Definition of a "Tom Swifty" from "The Random House Dictionary of the English Language", 1st edition (1966):

Tom Swiftie, a play on words that follows an unvarying pattern and relies for its humor on a punning relationship between the way an adverb describes a speaker and at the same time refers significantly to the import of the speaker's statement, as in "I know who turned off the lights," Tom hinted darkly. [named after a narrative mannerism characteristic of the Tom Swift American series of adventure novels for boys]

In actual use, "Tom Swifty" seems to have a somewhat broader meaning, and includes the form christened "croakers" by Roy Bongartz, wherein a verb rather than an adverb supplies the pun (e.g. "I'm dying", he croaked). "Who is this Tom Swifty character anyway?" asked Tom unselfconsciously.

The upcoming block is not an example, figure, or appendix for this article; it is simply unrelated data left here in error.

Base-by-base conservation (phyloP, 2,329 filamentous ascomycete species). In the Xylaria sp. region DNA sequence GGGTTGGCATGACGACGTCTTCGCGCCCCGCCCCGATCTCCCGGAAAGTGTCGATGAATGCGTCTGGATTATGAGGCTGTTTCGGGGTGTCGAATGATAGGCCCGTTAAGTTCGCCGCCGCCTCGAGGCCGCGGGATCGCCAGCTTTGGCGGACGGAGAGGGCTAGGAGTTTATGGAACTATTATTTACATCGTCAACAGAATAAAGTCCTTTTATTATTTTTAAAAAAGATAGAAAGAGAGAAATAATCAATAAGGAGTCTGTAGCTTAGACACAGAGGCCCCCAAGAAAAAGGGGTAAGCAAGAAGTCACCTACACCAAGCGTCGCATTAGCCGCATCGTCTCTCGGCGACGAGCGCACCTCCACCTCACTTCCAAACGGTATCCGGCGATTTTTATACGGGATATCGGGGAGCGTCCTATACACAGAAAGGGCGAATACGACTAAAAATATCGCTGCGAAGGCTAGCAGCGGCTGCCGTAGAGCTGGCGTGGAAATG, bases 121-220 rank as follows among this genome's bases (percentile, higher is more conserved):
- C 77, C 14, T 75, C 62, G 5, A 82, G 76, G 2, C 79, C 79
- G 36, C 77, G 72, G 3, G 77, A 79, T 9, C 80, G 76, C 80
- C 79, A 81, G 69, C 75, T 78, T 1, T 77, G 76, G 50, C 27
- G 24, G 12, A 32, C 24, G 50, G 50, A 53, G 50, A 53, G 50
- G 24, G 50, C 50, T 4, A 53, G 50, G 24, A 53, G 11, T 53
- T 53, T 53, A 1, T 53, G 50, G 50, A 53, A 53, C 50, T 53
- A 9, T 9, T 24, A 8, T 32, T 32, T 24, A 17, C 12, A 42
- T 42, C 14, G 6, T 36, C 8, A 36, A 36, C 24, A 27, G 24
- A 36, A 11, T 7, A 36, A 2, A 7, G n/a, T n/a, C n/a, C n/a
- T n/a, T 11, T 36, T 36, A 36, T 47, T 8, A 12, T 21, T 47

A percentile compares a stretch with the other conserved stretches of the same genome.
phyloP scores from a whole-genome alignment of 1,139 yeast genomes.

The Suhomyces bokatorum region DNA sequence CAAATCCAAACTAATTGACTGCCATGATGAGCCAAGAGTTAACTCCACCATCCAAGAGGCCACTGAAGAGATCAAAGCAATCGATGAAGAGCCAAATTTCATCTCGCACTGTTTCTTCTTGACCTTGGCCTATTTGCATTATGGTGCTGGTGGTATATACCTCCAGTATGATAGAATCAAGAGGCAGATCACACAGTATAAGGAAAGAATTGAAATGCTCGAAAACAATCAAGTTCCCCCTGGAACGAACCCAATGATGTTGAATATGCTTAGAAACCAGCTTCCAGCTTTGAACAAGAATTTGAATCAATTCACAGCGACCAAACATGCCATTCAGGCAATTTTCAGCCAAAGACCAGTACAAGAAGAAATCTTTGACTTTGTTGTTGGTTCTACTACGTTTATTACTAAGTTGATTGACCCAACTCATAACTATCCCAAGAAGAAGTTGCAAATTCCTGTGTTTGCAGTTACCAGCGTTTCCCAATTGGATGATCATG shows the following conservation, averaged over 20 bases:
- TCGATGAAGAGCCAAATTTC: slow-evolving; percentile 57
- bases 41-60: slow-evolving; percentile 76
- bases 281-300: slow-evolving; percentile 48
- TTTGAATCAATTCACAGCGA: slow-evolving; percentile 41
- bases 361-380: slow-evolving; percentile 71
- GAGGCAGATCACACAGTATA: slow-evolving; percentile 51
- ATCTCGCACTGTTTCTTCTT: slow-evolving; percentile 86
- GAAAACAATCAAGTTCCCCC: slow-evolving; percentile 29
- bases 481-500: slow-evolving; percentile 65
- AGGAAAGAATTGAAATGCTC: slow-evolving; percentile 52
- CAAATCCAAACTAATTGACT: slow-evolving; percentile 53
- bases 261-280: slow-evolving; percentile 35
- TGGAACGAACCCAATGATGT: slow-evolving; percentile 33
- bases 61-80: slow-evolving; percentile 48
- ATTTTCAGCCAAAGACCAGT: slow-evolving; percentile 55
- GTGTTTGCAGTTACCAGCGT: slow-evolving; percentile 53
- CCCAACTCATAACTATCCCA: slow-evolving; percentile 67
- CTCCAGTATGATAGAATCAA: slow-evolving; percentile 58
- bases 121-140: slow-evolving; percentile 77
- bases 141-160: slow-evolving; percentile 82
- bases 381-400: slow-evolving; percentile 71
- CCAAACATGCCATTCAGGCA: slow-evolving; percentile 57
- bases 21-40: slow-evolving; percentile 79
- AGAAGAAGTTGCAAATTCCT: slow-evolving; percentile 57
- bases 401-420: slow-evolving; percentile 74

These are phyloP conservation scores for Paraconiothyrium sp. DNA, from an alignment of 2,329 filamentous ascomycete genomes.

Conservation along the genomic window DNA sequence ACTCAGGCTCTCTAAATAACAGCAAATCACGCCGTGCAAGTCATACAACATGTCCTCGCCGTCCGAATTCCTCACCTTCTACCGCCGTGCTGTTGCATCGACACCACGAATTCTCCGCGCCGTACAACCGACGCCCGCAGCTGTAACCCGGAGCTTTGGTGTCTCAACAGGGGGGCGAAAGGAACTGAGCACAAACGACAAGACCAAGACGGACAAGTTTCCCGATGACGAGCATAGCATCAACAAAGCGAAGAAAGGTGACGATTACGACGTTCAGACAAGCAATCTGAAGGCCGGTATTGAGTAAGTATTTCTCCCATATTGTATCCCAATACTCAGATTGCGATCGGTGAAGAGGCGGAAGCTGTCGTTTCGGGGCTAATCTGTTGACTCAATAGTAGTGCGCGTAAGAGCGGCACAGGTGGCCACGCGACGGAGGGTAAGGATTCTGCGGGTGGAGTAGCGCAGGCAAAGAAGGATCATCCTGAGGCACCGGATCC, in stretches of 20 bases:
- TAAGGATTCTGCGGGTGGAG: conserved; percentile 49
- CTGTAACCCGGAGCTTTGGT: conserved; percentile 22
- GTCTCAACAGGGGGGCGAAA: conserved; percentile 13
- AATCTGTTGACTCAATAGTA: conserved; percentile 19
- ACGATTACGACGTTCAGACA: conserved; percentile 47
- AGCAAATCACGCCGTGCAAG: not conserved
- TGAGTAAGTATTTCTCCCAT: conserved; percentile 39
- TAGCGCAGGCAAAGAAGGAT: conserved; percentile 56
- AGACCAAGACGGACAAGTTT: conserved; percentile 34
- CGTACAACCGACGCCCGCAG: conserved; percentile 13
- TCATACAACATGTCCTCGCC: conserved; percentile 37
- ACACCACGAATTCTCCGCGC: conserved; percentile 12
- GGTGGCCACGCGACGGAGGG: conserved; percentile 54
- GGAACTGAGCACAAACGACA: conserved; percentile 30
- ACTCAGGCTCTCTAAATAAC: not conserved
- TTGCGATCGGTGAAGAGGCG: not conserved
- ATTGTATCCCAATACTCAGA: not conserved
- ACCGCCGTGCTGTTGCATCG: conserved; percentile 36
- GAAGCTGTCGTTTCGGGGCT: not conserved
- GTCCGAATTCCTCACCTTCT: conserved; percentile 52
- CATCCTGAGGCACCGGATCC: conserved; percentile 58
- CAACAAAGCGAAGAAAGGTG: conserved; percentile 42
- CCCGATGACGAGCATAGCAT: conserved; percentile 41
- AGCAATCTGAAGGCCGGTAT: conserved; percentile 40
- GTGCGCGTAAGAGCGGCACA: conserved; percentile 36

Tom Swift was the brainchild of Edward L. Stratemeyer (1862-1930). Stratemeyer first used the name "Tom Swift" for the title character in "Shorthand Tom; or, the exploits of a young reporter", serialized in 1894. Sixteen years later he reused the name for a new character, an ingenious youth whose amazing scientific inventions and discoveries would carry him to weird and wonderful places. The Tom Swift adventure series, which was published under the pseudonym Victor Appleton, began with Tom Swift and his motor-cycle; or Fun and Adventure on the road in 1910, and continued until 1935 (5 years after Stratemeyer's death!). Stratemeyer was also the creator of the Bobbsey Twins, Nancy Drew, the Hardy Boys, and other lesser-known series. Stratemeyer only supplied the characters and the (repetitive) plots for his books; he had a syndicate of some 20 hack writers to do the actual writing. The chief actual writer of the Tom Swift books was Howard Roger Garis (1873-1962). After Stratemeyer's death, the syndicate was taken over by his daughter, Harriet S. Adams, who in 1954 started the "Tom Swift, Jr." series under the pseudonym Victor Appleton II.